On the verge of extinction, the hermit ibis has increased in number to 245 as a result of studies conducted at the Hermit Ibis Production Station in Şanlıurfa's Birecik district, founded by the Forestry and Water Affair Ministry.
The hermit ibis, which migrate from their natural habitat along the Euphrates River during spring months when their mating period starts, are taken into cages at the production station during the migration season.
At the station, they are fed a special meal of lean minced meat, boiled egg, grated carrot, feedstuff and sodium-free cheese.
A symbol of abundance in the area, hermit ibises are making a comeback thanks to the increased number of chicks this year.
The head of the 3rd Regional Manager of Nature Conservation and National Parks, İsrafil Erdoğan, told Anadolu Agency (AA) that hermit ibises died out in mass from agricultural pesticides in the 1950s.
Stressing the endangered status of the hermit ibis, Erdoğan said the proliferation studies conducted at the station are yielding positive results.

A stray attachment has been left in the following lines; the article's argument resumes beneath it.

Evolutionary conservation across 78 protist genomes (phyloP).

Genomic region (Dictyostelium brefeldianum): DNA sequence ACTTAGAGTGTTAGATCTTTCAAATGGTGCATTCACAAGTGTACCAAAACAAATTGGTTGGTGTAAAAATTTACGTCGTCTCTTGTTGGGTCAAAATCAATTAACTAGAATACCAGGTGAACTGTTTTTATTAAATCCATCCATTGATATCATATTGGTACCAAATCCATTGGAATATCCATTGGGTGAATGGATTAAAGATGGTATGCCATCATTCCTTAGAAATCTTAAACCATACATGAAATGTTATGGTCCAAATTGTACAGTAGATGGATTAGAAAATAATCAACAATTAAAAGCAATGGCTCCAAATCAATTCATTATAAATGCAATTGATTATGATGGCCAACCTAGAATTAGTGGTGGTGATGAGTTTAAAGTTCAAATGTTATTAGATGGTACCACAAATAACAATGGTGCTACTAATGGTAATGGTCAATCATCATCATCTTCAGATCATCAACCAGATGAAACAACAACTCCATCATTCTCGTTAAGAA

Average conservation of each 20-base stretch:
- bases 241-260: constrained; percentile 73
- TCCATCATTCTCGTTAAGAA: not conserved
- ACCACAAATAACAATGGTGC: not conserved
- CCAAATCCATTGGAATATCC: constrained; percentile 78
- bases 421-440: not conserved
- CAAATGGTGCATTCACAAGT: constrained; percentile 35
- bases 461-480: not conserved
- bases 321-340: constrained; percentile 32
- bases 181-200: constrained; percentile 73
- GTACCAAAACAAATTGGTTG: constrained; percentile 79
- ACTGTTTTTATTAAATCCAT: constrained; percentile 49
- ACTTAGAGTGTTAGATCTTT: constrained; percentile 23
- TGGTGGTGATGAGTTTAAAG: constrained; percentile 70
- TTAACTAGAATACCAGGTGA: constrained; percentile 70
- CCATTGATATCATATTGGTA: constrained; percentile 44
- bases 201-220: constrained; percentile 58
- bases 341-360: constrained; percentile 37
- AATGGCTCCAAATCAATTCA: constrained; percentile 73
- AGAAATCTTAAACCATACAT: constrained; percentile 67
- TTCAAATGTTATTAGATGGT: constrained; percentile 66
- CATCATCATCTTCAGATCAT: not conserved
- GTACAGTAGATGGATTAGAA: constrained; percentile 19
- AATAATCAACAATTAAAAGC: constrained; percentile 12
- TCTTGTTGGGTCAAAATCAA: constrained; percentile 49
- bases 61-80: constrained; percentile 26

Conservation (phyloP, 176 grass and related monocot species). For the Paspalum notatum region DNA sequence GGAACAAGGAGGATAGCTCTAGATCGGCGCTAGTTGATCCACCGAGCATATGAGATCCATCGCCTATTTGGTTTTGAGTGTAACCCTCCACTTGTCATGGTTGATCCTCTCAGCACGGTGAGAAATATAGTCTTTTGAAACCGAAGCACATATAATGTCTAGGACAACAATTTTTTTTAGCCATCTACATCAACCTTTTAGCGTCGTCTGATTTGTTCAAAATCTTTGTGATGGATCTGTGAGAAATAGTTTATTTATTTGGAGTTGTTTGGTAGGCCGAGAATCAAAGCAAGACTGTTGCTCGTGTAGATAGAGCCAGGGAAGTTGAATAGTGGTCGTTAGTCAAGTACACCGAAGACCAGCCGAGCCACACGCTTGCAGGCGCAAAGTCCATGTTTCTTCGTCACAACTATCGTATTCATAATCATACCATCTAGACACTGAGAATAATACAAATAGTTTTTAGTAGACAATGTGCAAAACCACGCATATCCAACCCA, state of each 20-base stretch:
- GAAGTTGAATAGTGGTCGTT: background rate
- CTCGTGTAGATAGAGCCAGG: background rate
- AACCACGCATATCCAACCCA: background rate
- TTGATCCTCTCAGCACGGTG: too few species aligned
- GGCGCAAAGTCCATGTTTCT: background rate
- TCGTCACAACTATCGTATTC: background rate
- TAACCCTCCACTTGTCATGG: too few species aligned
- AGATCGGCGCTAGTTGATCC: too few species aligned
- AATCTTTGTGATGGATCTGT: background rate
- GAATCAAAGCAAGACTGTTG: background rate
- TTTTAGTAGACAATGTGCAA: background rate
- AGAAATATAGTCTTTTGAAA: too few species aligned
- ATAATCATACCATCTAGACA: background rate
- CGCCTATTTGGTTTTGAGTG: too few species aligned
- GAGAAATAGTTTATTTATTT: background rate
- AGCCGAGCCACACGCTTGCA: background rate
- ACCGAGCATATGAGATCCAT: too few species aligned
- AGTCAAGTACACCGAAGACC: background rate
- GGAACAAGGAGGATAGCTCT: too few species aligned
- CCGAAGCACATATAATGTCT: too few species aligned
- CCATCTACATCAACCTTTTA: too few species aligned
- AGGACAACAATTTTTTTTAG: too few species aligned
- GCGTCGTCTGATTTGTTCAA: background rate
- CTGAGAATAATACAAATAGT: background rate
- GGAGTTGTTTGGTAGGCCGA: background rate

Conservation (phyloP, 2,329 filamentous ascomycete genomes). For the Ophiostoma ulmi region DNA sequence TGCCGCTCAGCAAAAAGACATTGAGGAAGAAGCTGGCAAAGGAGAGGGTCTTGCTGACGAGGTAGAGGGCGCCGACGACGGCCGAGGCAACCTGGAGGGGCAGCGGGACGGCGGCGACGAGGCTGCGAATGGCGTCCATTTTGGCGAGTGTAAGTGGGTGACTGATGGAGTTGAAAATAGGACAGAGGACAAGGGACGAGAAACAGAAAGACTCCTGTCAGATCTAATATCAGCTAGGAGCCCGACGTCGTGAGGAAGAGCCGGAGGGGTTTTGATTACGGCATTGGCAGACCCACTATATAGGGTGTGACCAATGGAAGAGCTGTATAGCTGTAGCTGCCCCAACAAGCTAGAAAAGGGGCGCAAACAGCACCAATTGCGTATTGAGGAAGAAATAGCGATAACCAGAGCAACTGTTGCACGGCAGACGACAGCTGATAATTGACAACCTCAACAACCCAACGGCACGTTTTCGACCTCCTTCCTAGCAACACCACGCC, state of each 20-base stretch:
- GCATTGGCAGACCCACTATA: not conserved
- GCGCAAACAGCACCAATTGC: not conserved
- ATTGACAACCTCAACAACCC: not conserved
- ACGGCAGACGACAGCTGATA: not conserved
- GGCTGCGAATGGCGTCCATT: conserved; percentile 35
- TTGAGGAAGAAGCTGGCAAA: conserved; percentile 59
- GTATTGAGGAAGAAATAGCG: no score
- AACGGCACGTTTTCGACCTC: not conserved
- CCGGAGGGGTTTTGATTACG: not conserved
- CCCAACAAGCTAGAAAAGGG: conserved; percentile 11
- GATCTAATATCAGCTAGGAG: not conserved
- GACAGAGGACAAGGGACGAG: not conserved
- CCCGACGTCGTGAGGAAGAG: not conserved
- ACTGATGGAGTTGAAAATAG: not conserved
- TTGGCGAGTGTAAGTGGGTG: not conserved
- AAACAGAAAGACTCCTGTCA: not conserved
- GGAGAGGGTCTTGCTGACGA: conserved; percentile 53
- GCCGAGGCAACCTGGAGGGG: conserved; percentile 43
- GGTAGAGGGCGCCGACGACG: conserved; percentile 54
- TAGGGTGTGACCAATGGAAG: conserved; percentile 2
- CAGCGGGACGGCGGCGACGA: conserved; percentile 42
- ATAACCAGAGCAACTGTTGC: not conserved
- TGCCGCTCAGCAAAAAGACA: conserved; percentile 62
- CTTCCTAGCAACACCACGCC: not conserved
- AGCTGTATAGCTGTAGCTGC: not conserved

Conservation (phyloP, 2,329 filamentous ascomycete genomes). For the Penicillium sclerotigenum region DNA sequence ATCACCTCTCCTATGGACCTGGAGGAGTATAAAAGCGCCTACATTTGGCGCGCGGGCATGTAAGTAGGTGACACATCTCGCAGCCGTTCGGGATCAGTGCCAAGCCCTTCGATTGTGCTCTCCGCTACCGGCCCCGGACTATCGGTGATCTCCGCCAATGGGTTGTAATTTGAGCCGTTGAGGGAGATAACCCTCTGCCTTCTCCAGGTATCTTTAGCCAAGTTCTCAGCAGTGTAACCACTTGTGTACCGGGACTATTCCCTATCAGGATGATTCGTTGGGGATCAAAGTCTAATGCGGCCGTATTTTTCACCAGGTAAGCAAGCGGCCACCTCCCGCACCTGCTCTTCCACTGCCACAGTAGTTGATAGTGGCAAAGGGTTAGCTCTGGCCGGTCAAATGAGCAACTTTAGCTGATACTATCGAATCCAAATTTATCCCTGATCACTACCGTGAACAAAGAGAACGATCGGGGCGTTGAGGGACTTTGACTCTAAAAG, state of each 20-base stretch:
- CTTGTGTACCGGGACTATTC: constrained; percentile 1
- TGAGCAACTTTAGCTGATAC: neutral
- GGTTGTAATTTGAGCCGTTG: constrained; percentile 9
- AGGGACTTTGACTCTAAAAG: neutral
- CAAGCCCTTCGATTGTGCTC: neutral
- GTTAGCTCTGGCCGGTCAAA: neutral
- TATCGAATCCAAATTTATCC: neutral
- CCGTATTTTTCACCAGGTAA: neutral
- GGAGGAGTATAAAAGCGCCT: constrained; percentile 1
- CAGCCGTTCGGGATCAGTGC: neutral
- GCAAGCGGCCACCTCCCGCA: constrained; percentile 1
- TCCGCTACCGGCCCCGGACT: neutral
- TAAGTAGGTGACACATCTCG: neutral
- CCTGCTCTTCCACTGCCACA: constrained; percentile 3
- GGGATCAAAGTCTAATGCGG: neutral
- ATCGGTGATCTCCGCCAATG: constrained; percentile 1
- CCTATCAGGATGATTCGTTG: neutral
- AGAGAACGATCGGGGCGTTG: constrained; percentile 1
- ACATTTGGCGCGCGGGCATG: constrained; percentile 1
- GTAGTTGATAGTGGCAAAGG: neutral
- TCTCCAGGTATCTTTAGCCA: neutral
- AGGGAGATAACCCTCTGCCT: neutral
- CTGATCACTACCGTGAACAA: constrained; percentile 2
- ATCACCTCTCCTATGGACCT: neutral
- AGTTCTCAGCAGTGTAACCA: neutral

He said that the number of birds increases ever year: "We have 47 chicks this year and have placed 195 adults in cages along with the chicks. Also, three of them continue living in their natural habitat."
Statistics show that the number of birds under protection was 112 in 2012, which increased to 245 this year, more than doubling in seven years. Since the chicks fully mature in five years and can reproduce, their increase in number gives hope for the future of the endangered species.
Erdoğan also said that some hermit ibises cannot be put in cages. Due to dangerous conditions in their natural habitat, the birds are supported with special feeding services just like at the station by the ministry.